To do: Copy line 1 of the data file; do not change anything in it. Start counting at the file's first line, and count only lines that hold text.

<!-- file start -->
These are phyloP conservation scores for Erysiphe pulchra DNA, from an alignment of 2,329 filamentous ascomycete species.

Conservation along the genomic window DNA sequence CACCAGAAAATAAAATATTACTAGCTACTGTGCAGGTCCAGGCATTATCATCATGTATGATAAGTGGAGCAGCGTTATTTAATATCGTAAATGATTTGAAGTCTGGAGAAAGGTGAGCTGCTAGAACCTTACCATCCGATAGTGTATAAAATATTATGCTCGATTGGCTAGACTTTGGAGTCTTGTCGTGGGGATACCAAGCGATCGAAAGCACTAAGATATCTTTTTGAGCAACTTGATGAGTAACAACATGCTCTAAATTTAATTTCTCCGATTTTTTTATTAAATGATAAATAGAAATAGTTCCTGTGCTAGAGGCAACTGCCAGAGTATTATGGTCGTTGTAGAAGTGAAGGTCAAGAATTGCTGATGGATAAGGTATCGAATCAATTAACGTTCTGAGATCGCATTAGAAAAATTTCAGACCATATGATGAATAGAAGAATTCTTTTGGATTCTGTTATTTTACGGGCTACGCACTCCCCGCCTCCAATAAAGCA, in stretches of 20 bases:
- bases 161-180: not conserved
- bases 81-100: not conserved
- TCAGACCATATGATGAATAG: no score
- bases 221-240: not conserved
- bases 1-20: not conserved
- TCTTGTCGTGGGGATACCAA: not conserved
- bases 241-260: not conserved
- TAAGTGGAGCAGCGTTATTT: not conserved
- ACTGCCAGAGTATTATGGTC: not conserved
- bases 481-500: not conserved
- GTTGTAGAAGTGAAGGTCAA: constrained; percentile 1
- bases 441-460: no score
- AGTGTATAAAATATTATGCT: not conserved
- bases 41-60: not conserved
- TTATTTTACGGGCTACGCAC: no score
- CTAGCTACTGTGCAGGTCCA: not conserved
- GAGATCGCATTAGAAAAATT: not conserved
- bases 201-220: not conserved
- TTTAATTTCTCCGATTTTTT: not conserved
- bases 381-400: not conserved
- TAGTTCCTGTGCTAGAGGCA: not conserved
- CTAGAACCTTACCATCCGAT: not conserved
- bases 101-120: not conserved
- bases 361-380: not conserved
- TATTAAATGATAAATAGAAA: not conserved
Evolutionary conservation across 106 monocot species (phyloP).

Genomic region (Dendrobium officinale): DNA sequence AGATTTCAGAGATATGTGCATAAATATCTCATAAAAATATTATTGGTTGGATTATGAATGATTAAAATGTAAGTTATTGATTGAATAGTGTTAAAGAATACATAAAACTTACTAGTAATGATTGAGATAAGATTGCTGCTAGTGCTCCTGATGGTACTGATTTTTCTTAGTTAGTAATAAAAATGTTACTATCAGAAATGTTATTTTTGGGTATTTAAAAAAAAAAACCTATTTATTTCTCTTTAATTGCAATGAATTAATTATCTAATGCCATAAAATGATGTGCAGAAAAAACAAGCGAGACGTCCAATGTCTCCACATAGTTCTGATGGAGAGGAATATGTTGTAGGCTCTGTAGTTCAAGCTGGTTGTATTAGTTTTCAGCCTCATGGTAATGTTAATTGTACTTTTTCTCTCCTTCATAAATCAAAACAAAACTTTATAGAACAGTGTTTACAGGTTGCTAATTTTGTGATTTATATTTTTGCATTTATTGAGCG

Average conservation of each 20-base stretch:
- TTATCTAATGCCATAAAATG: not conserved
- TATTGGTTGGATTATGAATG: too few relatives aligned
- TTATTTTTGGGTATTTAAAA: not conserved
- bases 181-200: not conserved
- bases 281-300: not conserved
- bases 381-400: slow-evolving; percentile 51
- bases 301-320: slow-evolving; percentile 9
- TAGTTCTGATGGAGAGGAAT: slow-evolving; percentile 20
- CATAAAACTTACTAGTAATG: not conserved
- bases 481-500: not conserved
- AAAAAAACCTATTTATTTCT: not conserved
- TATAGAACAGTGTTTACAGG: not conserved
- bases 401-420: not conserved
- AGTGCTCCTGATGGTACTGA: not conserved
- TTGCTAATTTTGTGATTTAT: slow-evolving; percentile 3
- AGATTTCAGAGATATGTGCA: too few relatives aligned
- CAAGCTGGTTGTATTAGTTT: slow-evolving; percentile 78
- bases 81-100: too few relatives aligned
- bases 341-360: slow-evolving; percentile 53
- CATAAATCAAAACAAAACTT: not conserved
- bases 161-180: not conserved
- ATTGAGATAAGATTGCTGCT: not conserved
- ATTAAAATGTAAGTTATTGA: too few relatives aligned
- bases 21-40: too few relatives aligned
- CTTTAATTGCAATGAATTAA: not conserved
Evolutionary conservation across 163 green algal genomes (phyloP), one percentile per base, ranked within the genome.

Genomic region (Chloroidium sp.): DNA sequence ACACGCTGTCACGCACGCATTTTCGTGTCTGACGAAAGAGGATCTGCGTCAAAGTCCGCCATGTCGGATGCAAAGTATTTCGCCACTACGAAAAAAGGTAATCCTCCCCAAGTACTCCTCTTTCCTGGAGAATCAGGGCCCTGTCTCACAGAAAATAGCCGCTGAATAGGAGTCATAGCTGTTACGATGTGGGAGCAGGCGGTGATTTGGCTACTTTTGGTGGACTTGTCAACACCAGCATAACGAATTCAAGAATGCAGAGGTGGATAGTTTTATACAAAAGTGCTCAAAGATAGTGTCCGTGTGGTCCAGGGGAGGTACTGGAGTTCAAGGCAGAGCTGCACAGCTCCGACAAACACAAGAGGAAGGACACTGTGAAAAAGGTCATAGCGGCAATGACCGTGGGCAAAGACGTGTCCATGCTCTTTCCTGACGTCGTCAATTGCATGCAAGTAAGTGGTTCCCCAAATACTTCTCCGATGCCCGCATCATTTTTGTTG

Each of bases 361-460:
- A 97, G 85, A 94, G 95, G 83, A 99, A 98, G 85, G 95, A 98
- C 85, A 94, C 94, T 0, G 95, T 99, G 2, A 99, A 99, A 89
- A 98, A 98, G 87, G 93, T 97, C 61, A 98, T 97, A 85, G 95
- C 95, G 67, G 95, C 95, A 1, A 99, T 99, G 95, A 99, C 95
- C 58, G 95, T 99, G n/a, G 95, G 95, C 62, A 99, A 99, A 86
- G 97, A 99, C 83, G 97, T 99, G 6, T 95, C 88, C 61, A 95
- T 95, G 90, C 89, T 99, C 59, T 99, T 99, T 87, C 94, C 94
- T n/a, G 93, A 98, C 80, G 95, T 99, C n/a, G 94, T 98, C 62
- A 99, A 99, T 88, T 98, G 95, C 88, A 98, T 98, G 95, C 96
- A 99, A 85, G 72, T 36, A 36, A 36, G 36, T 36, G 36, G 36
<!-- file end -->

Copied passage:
These are phyloP conservation scores for Erysiphe pulchra DNA, from an alignment of 2,329 filamentous ascomycete species.